In a series of tweets last year, Darcy Burner, one of the Democratic candidates in the crowded field going for Jay Inslee's open seat in the 1st Congressional District, lambasted President Obama.

In one from August 2011, Burner wrote: "In 2008, I gave thousands to @BarackObama. OFA [Obama for America] called recently for $, I told them not 1 dime: I don't support Republicans."

Also in August, she added: "@BarackObama isn't a bad Democrat — because he's not a Democrat. He's a Republican. In that context his choices make sense."

Earlier in the year, in February, commenting on someone else's tweet lamenting that Obama is not a progressive, Burner tweeted: "This is news, that progressives have lost with this president? Barack Obama is (sadly) neither a progressive nor a populist."

And in a tweet from December 2011, Burner calls on Obama's AG Eric Holder to resign.

Ironically, Burner's current campaign literature features a picture of Obama's family, along with an Obama quote about defending the middle class.

Burner told PubliCola this afternoon: "My frustration that's reflected in the tweets was about him putting medicare and social security on the table as something to be negotiated over in conversations about, for instance, the debt ceiling."[pullquote]"I've been pretty transparent in my efforts to get him to stop thinking that moderate Republican ideas are the only things he ought to pursue."—Burner defends her anti-Obama tweets.[/pullquote]

And she added: "The degree to which he [Obama] has given Republicans things with no hope that they would ever be reasonable themselves—has been frustrating to many of us. That being said he absolutely has my support. Do I think he's better than any of the Republican presidential candidates? Absolutely. Have I given him money? Yes. Will he have my vote in November? Absolutely."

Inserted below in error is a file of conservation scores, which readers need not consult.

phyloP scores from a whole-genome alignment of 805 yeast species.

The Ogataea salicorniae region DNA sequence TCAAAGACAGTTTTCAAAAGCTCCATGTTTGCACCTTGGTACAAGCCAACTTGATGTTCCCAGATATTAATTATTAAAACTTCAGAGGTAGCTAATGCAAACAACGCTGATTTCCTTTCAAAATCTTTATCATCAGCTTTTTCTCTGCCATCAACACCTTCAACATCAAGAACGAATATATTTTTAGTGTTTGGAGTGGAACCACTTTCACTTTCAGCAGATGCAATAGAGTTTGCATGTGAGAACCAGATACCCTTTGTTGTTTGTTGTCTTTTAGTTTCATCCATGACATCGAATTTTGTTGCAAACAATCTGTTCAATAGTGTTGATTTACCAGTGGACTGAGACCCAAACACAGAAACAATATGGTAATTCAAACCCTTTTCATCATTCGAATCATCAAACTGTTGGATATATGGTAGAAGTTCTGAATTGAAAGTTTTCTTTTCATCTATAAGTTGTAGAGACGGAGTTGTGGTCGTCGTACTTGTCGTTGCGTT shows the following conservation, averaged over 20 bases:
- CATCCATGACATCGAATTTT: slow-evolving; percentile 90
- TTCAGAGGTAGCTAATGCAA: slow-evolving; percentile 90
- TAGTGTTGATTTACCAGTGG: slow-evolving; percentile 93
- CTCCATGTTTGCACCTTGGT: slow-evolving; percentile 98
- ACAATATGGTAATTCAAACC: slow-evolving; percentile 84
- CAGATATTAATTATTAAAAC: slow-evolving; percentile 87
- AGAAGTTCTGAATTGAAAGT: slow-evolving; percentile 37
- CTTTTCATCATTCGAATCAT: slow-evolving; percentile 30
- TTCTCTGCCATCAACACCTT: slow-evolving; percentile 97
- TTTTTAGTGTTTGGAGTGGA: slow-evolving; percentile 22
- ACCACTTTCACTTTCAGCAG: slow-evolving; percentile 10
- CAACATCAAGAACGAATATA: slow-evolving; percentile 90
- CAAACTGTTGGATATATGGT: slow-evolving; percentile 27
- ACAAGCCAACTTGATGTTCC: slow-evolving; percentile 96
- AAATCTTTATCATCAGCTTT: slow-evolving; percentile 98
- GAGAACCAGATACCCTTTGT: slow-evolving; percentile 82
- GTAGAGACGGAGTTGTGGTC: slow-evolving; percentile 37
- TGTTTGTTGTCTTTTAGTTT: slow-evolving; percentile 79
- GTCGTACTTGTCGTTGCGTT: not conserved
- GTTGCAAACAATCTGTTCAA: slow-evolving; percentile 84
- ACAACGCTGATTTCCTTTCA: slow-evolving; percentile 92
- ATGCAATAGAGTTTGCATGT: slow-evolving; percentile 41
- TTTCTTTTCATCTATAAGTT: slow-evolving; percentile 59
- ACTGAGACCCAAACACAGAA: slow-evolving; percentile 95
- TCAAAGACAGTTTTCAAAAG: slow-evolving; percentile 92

Burner did not remember the tweet about AG Holder, but says she has called on him to prosecute banks that have illegally foreclosed on Americans serving overseas.

Burner, a netroots star among lefty Democrats nationwide in her losing 2008 campaign against Republican US Rep. Dave Reichert (R-WA, 8  ), went on to become the executive director of, a group that pushed for a more progressive Democratic agenda in DC, most notably advocating for the public option. Burner says, "Was I working at an organization that was trying to pull what the Congress and the president did to the left? Absolutely, and I haven't made any secret of that. I've been pretty transparent in my efforts to get him to stop thinking that moderate Republican ideas are the only things he ought to pursue."

All the Democrats in Burner's current race support the public option, and judging from last week's Washington State Labor Council debate, are left-to-progressive (except state Sen. Steve Hobbs).

However, the newly drawn 1st Congressional District is swing turf—it stretches from the Microsoft suburbs north through Snohomish, Skagit, and rural Whatcom Counties up to the Canadian border—and conventional wisdom says the winning Democrat needs to be moderate.

Burner disagrees. "I think it's based on a complete misunderstanding of how politics actually works," she says. "It turns out that voters actually like people who have principles and are clear on their values. If we actually want to win in this district we have to give people something to get excited about and vote for someone who's going to fight for them. And the idea that having a mealy mouthed politician that they can't trust is a better strategy is counterfactual."
Show Comments